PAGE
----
When straight men look at a woman, they are not worried about being caught. When a gay men looks at a (possibly straight) man, he is simultaneously 1) admiring his looks, 2) assessing whether he's straight, 3) if so, how long/frequently he can look without being caught, 4) if gay, whether the guy is looking back, 5) not getting caught showing interest in someone who will repay it with attitude, and 6) how to extricate body and self-esteem from the situation if any of the above goes wrong. Pulling all this off on a daily basis takes a lot of practice, and gay men come late to the game. Do straight men realize how much thought and effort goes into figuring out just how much alone-time a gay guy can spend with a straight bro before being outed as a mo. I know of no straight man (okay, maybe one straight man, my friend Brendan) who could handle all this insecurity and not go crazy.

Gay men also (usually) are not driven by overt competition to the extent that straight men are. Testosterone, and the aggression that it triggers, really does correlate with straight maleness. So does wrist size. Who needs gaydar when you have a tape measure. The wrist and lower forearm circumference tell all.

One thing gay and straight men do have in common. When both fail, they think deep down that they weren't "man enough". But with straight men, this feeling usually ends with the next conquest. With gay men, the feeling is only reinforced.

6. Gay men are straight women trapped in a man's body.

Okay, no one really believes this, do they? You do? Well then...

First of all, gay men are as intoxicated with male privilege in our society as straight men are, and are loth to part with it.

Secondly, one's sex (physical), gender (psychological), sexual orientation (attracted to whom), and sexuality (aroused by what) are different things, and falsely conflated in our repressed society. There are perfectly heterosexual men, who like being men, who like wearing women's clothes (they're called transvestites). There are gay equivalents (called drag queens). Some drag queens are actually female-gendered would-be transsexuals, stuck in a pre-op holding pattern. Others are perfectly contented gay men, who love the fashion (and drama) opportunities for self-expression that women's clothing allows, but don't want it cut off any more than you do.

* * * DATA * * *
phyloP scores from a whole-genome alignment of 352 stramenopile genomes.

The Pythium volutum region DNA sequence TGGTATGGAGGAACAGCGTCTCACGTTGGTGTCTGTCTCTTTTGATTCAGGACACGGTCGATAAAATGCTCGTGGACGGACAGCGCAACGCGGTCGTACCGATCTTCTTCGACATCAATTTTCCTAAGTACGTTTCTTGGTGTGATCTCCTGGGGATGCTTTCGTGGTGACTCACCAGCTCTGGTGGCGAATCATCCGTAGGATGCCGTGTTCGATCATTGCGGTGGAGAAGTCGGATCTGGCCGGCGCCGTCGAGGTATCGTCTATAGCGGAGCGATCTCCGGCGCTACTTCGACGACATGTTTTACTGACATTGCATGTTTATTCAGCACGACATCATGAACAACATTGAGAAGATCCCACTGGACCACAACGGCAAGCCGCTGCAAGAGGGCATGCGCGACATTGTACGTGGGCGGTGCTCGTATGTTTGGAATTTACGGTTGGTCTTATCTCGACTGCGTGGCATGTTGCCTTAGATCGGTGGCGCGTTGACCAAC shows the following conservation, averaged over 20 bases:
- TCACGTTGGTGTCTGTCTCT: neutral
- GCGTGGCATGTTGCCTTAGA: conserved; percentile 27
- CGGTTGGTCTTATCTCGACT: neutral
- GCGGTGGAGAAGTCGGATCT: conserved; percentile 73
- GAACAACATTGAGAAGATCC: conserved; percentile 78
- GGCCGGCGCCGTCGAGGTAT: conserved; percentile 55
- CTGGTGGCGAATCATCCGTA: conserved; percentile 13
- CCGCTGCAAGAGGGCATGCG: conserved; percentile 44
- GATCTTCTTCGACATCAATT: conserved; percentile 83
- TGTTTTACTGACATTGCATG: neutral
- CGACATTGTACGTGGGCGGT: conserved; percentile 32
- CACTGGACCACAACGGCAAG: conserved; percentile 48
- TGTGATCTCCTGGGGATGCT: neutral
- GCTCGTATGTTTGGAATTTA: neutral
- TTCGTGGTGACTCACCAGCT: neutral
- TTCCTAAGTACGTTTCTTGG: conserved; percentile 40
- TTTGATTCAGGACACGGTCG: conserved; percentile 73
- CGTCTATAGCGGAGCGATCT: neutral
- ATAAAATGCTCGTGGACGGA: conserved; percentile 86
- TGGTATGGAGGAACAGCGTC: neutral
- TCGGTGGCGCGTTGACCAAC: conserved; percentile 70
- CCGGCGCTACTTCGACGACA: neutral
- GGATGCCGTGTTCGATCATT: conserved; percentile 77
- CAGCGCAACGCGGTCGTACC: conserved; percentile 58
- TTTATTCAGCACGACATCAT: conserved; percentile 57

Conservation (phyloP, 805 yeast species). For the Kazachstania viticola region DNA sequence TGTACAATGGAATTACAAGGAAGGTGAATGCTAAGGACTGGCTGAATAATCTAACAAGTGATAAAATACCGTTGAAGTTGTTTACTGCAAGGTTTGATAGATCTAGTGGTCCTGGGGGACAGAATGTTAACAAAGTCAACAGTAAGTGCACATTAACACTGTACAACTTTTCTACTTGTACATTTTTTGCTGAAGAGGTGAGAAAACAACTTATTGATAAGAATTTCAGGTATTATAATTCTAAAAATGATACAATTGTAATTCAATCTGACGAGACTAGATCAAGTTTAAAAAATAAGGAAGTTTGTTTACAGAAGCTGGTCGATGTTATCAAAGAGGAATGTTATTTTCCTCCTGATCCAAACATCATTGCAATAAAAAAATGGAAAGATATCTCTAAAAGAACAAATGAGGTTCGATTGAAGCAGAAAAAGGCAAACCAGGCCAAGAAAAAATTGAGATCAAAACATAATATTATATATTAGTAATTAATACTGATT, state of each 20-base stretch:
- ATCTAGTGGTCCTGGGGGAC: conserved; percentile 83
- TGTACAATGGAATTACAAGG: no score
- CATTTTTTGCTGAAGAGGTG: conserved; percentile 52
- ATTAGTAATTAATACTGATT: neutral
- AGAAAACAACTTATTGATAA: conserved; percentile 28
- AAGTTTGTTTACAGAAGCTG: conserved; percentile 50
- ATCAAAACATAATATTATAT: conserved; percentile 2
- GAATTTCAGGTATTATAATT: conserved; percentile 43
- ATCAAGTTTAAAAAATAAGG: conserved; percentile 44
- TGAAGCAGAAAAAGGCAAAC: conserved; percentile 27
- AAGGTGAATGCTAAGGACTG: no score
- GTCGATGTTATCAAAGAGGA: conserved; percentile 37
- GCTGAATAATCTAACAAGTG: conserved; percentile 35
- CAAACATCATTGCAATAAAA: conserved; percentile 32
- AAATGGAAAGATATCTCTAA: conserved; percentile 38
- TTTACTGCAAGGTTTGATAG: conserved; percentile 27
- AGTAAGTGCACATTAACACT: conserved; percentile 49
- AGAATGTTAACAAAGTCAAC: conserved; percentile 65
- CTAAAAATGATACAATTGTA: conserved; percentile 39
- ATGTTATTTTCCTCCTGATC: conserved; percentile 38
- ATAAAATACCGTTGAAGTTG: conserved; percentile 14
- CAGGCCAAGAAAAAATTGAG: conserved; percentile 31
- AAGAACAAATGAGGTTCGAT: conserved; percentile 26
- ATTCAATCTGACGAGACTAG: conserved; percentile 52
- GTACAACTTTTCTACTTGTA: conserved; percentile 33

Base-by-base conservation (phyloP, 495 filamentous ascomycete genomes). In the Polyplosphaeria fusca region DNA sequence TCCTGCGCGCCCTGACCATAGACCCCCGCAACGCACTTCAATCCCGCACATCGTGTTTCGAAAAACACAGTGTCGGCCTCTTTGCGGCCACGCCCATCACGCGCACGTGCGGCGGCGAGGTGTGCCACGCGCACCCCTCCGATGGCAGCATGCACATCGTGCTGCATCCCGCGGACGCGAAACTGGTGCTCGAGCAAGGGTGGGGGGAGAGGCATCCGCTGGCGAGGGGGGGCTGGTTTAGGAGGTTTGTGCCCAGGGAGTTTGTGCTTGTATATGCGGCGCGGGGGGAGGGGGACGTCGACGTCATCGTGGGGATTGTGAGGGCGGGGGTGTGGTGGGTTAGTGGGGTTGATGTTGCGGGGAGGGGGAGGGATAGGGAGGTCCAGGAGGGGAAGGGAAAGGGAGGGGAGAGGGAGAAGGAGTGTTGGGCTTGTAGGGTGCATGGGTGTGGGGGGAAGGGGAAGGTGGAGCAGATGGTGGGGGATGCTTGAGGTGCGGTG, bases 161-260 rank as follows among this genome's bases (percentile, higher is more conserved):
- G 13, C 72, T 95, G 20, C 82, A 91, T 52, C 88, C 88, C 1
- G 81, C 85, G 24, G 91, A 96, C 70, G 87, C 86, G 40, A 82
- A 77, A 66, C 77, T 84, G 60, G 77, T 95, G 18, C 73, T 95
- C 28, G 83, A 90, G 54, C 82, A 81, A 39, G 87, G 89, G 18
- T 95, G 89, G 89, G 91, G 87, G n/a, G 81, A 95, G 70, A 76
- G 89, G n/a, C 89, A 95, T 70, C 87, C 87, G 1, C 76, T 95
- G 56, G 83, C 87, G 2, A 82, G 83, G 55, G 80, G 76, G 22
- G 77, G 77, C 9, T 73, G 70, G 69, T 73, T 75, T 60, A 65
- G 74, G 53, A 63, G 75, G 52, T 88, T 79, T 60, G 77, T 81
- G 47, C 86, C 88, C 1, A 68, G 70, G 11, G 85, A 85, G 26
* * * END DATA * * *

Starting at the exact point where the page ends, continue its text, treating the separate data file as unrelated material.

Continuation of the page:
Finally, when I'm not thinking of how fine Brad Pitt looks, I'm probably thinking of a math problem or the Mideast, not reading Cosmo or Elle. I hate shopping, don't need to go to the bathroom with friends for company, and don't get a thrill if my boyfriend shows up with some overpriced bauble.

7. Homophobia is like racism.

Except when it isn't.

Gay men can usually pass when they want to, black men can't. White gay men have to deal with one kind of oppression. Black lesbians have three kinds to contend with (and, it turns out, usually the gay part is not the most onerous of these).

Black kids grow up being hated by strangers. Gay kids grow up hating themselves. Blacks face oppression, gays repression.

Blacks have won the moral battle but are losing the demographic one. Conversely, although many religious still publicly revile homosexuality, their victory is hollow. God may be on their side, but time is not, and if polls are to be believed, their hostility is not likely to outlive them.